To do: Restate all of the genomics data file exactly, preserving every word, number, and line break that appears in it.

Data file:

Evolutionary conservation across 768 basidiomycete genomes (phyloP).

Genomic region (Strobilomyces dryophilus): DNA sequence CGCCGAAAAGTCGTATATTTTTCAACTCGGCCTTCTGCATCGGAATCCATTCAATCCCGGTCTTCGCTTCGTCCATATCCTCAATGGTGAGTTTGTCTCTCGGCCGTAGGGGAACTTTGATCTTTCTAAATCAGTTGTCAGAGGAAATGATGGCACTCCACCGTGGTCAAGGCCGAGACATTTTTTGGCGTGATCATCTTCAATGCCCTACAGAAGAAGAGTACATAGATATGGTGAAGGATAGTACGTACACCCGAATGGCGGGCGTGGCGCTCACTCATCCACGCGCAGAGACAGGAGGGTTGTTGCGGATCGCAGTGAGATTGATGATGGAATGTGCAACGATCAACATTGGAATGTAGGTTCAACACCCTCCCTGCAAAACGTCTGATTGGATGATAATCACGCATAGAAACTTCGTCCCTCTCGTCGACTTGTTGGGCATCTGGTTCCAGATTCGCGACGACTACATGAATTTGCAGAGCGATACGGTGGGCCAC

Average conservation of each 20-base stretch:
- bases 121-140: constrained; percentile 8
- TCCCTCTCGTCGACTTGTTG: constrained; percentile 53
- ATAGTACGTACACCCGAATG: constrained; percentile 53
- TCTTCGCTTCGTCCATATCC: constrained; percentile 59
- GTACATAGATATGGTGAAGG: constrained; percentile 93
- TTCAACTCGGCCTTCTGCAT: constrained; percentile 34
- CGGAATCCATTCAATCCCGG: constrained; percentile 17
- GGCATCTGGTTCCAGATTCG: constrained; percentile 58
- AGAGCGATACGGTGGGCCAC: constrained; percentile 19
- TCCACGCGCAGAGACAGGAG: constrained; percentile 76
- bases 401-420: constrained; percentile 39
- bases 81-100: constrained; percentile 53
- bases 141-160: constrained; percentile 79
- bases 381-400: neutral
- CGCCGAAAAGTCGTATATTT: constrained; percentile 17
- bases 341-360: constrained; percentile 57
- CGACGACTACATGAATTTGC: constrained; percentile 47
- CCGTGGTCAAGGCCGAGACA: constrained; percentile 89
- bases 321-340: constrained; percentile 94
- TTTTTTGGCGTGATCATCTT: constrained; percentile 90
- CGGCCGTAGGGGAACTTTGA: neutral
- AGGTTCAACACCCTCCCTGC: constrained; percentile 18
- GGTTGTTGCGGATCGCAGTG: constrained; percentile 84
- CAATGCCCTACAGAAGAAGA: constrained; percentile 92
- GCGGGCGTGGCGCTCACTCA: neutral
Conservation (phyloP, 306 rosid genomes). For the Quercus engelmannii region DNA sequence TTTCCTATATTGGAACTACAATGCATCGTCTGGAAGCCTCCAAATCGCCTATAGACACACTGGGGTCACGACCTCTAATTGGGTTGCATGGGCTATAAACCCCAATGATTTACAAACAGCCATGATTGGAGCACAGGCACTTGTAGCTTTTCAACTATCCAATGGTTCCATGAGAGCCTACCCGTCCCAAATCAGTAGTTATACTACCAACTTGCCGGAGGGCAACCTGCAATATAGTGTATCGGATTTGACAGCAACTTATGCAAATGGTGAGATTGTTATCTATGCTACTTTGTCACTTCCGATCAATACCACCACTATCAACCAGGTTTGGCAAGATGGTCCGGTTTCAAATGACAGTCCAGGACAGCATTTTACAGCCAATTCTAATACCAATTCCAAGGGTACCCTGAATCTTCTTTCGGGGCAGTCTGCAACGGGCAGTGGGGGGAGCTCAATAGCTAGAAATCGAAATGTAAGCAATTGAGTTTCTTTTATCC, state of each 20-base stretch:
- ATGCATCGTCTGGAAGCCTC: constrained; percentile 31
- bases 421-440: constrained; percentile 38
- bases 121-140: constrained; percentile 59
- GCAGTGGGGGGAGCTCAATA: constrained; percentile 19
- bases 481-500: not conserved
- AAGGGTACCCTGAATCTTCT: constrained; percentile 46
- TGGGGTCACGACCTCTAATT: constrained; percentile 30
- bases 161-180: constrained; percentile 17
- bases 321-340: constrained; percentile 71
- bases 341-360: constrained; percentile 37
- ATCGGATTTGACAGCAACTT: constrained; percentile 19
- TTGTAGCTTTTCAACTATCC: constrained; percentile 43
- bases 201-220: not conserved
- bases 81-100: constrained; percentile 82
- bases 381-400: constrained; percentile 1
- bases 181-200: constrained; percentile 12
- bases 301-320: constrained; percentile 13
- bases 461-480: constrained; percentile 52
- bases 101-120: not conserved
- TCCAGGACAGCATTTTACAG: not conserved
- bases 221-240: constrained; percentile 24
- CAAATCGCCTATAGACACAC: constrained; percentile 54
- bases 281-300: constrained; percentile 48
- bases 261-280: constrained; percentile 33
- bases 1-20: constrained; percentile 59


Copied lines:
Evolutionary conservation across 768 basidiomycete genomes (phyloP).

Genomic region (Strobilomyces dryophilus): DNA sequence CGCCGAAAAGTCGTATATTTTTCAACTCGGCCTTCTGCATCGGAATCCATTCAATCCCGGTCTTCGCTTCGTCCATATCCTCAATGGTGAGTTTGTCTCTCGGCCGTAGGGGAACTTTGATCTTTCTAAATCAGTTGTCAGAGGAAATGATGGCACTCCACCGTGGTCAAGGCCGAGACATTTTTTGGCGTGATCATCTTCAATGCCCTACAGAAGAAGAGTACATAGATATGGTGAAGGATAGTACGTACACCCGAATGGCGGGCGTGGCGCTCACTCATCCACGCGCAGAGACAGGAGGGTTGTTGCGGATCGCAGTGAGATTGATGATGGAATGTGCAACGATCAACATTGGAATGTAGGTTCAACACCCTCCCTGCAAAACGTCTGATTGGATGATAATCACGCATAGAAACTTCGTCCCTCTCGTCGACTTGTTGGGCATCTGGTTCCAGATTCGCGACGACTACATGAATTTGCAGAGCGATACGGTGGGCCAC

Average conservation of each 20-base stretch:
- bases 121-140: constrained; percentile 8
- TCCCTCTCGTCGACTTGTTG: constrained; percentile 53
- ATAGTACGTACACCCGAATG: constrained; percentile 53
- TCTTCGCTTCGTCCATATCC: constrained; percentile 59
- GTACATAGATATGGTGAAGG: constrained; percentile 93
- TTCAACTCGGCCTTCTGCAT: constrained; percentile 34
- CGGAATCCATTCAATCCCGG: constrained; percentile 17
- GGCATCTGGTTCCAGATTCG: constrained; percentile 58
- AGAGCGATACGGTGGGCCAC: constrained; percentile 19
- TCCACGCGCAGAGACAGGAG: constrained; percentile 76
- bases 401-420: constrained; percentile 39
- bases 81-100: constrained; percentile 53
- bases 141-160: constrained; percentile 79
- bases 381-400: neutral
- CGCCGAAAAGTCGTATATTT: constrained; percentile 17
- bases 341-360: constrained; percentile 57
- CGACGACTACATGAATTTGC: constrained; percentile 47
- CCGTGGTCAAGGCCGAGACA: constrained; percentile 89
- bases 321-340: constrained; percentile 94
- TTTTTTGGCGTGATCATCTT: constrained; percentile 90
- CGGCCGTAGGGGAACTTTGA: neutral
- AGGTTCAACACCCTCCCTGC: constrained; percentile 18
- GGTTGTTGCGGATCGCAGTG: constrained; percentile 84
- CAATGCCCTACAGAAGAAGA: constrained; percentile 92
- GCGGGCGTGGCGCTCACTCA: neutral
Conservation (phyloP, 306 rosid genomes). For the Quercus engelmannii region DNA sequence TTTCCTATATTGGAACTACAATGCATCGTCTGGAAGCCTCCAAATCGCCTATAGACACACTGGGGTCACGACCTCTAATTGGGTTGCATGGGCTATAAACCCCAATGATTTACAAACAGCCATGATTGGAGCACAGGCACTTGTAGCTTTTCAACTATCCAATGGTTCCATGAGAGCCTACCCGTCCCAAATCAGTAGTTATACTACCAACTTGCCGGAGGGCAACCTGCAATATAGTGTATCGGATTTGACAGCAACTTATGCAAATGGTGAGATTGTTATCTATGCTACTTTGTCACTTCCGATCAATACCACCACTATCAACCAGGTTTGGCAAGATGGTCCGGTTTCAAATGACAGTCCAGGACAGCATTTTACAGCCAATTCTAATACCAATTCCAAGGGTACCCTGAATCTTCTTTCGGGGCAGTCTGCAACGGGCAGTGGGGGGAGCTCAATAGCTAGAAATCGAAATGTAAGCAATTGAGTTTCTTTTATCC, state of each 20-base stretch:
- ATGCATCGTCTGGAAGCCTC: constrained; percentile 31
- bases 421-440: constrained; percentile 38
- bases 121-140: constrained; percentile 59
- GCAGTGGGGGGAGCTCAATA: constrained; percentile 19
- bases 481-500: not conserved
- AAGGGTACCCTGAATCTTCT: constrained; percentile 46
- TGGGGTCACGACCTCTAATT: constrained; percentile 30
- bases 161-180: constrained; percentile 17
- bases 321-340: constrained; percentile 71
- bases 341-360: constrained; percentile 37
- ATCGGATTTGACAGCAACTT: constrained; percentile 19
- TTGTAGCTTTTCAACTATCC: constrained; percentile 43
- bases 201-220: not conserved
- bases 81-100: constrained; percentile 82
- bases 381-400: constrained; percentile 1
- bases 181-200: constrained; percentile 12
- bases 301-320: constrained; percentile 13
- bases 461-480: constrained; percentile 52
- bases 101-120: not conserved
- TCCAGGACAGCATTTTACAG: not conserved
- bases 221-240: constrained; percentile 24
- CAAATCGCCTATAGACACAC: constrained; percentile 54
- bases 281-300: constrained; percentile 48
- bases 261-280: constrained; percentile 33
- bases 1-20: constrained; percentile 59